Facts and spectres
- Positions hardening, Congress readies to walk alone in both Andhra and Bihar
- After Fali, former SC judge K T Thomas questions Lokpal selection
- Paswan calls him vikas purush as Modi sells âNational Development Allianceâ
- Supreme Court directs Centre, states to stop discrimination against HIV+ kids
- Judge among 11 dead in Pakistan court in alleged suicide attack
Government won the vote on FDI in retail. But what was the opposition opposing anyway?
Shorn of the diverting drama, the two-day parliamentary debate and vote on FDI in retail was a clash of two perspectives. Those for the move — primarily the UPA — needed to explain how the injection of global money and innovation in retail would help the economy, bring efficiency and consolidation, benefit consumers and farmers. The parties against FDI in retail had the rhetorical advantage, or so they thought. While there may arguably be legitimate concerns about its potential impact on employment, farmers' bargaining power and the viability of small business, for the most part, these parties sketched apocalyptic scenarios of bloodsucking corporations bearing down on farmers, of plucky businesses closing down while the government ushers global fat cats down India Gate. Several speakers warned that this could be the "East India Company" all over again — all the old fearful slogans were dusted off to present a picture of global forces overwhelming Indian enterprise. In a young, increasingly confident and hopeful India, ghosts like these have mercifully been laid to rest. In the process, the anti-FDI voices not only lost the vote, they also lost the argument.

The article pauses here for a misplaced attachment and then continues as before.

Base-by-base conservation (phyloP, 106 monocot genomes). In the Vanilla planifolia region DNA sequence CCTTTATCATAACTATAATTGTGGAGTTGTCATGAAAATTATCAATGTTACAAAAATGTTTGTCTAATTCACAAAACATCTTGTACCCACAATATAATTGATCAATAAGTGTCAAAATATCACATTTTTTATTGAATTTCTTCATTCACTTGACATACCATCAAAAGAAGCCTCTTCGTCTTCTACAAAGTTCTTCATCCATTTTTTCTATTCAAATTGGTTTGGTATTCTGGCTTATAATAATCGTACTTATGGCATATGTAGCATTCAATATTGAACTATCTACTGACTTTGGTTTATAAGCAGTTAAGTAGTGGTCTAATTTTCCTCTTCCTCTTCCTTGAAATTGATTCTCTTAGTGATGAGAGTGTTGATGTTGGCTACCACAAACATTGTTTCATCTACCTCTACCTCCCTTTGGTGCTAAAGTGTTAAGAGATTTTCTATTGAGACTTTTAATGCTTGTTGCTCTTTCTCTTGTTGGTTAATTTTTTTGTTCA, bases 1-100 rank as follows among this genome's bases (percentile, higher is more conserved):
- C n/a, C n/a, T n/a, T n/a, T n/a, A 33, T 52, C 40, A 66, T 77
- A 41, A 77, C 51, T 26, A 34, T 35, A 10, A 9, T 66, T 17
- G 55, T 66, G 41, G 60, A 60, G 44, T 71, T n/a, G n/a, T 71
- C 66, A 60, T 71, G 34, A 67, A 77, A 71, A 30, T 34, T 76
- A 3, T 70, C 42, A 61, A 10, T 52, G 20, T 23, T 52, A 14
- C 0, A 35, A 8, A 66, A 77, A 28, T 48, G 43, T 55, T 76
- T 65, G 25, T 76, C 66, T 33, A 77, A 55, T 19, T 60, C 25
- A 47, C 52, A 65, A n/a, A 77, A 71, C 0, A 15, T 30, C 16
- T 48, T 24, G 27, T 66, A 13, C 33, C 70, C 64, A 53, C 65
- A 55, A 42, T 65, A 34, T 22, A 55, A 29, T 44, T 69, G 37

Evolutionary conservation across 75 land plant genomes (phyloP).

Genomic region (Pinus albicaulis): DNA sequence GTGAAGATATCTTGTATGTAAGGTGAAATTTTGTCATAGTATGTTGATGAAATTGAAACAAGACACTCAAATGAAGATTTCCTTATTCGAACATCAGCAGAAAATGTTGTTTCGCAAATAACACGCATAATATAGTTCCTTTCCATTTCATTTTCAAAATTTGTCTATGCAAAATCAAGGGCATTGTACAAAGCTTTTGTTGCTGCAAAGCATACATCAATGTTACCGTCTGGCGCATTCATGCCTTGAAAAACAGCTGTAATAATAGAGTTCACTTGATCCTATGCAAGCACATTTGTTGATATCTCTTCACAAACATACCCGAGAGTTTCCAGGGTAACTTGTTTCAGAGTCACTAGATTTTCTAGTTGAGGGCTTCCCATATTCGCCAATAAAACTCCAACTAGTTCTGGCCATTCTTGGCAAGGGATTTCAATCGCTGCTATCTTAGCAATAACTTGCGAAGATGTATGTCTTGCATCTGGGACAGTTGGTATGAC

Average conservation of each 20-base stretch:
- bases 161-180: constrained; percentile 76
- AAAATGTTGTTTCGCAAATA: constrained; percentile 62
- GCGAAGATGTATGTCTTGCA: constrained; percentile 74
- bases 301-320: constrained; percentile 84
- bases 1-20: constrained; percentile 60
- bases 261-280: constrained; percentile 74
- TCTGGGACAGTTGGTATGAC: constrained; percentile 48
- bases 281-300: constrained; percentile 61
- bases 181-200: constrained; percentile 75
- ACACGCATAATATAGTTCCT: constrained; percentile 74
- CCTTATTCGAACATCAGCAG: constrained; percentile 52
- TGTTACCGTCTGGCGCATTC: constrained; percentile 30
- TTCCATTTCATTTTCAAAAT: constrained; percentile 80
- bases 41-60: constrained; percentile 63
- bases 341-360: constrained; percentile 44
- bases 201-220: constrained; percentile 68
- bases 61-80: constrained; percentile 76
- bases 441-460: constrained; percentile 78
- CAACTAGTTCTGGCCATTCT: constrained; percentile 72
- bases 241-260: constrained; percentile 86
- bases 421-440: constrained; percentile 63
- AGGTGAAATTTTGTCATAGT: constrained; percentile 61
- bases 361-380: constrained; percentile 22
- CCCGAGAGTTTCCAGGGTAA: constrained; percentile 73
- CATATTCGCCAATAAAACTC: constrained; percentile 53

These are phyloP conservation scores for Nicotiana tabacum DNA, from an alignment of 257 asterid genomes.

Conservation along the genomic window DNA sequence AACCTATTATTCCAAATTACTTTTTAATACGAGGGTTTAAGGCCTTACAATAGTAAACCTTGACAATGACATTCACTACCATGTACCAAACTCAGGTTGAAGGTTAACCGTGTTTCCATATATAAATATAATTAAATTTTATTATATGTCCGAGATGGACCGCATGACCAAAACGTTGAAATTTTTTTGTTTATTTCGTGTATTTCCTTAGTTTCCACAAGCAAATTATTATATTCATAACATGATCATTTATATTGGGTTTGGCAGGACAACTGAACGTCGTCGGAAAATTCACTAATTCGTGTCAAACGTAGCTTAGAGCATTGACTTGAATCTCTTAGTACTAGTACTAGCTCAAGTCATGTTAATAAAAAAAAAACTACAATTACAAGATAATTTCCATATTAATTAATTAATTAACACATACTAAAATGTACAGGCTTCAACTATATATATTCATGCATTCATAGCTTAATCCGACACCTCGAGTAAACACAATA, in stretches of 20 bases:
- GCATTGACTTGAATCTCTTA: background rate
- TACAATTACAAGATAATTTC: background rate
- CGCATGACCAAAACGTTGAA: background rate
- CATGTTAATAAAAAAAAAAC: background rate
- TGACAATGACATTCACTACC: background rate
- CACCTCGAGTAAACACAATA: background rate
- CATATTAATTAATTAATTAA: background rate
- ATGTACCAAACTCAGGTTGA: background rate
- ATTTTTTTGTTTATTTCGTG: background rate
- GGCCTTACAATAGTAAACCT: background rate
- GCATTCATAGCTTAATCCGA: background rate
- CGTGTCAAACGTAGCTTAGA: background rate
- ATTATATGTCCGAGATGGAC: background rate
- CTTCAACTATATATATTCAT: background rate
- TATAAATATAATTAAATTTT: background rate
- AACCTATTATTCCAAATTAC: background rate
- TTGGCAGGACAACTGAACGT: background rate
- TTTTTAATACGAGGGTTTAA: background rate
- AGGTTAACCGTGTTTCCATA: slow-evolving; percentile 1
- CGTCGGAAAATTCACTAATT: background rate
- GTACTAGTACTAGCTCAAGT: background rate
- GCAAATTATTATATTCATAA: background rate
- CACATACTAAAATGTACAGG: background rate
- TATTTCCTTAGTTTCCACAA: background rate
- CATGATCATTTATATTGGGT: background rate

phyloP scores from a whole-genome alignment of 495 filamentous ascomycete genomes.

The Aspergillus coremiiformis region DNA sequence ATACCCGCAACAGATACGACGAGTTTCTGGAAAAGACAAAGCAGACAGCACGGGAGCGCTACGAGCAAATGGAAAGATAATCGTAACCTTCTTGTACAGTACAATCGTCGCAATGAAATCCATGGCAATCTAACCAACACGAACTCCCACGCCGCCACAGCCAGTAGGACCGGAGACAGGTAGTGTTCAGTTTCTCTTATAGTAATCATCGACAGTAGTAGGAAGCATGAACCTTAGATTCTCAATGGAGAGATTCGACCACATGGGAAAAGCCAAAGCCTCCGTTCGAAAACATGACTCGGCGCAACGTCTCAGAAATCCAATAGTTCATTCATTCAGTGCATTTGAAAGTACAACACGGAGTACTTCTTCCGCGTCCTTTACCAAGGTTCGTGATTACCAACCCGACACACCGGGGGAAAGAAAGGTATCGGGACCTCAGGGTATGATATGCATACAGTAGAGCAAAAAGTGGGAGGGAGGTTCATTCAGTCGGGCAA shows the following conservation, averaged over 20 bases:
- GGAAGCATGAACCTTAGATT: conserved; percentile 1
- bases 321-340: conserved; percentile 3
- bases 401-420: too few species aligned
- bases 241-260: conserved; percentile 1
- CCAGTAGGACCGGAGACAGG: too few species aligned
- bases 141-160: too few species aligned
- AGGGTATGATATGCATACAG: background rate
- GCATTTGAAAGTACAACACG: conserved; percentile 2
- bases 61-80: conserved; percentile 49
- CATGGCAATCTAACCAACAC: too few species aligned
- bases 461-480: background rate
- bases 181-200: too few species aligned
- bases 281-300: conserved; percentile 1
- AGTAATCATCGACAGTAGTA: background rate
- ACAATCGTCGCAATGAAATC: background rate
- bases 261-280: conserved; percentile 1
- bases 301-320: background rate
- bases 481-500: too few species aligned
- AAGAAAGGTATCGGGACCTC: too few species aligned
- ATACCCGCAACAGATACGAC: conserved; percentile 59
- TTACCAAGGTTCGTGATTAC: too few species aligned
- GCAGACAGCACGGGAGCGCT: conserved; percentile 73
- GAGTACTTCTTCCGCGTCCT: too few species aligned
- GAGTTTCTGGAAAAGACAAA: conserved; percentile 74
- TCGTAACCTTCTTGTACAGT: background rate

Having said that, however, it was not a neat division between the politics of progress and the politics of obstruction. You could be forgiven for experiencing some cognitive dissonance at the end of the debate. Over the last decade, the BJP and the Congress have swapped roles, and during the debate, both quoted each other's previously stated opinions with glee. Mulayam Singh Yadav spoke of swadeshi and the dangers of foreign retailers and entreated the UPA not to take this step, but he walked out to oblige the government, as did Mayawati, who had made cryptic remarks about FDI and refused to divulge her final stand until the last. Apart from parties like the Left, whose views are rote and predictable, nearly all the others appeared shifty and opportunistic, their hotly expressed opinions not entirely in good faith. What's more, the BJP and others opposed to the move failed to convey exactly what they opposed — organised business or global money? Or just the way the decision was taken and the lack of consultation?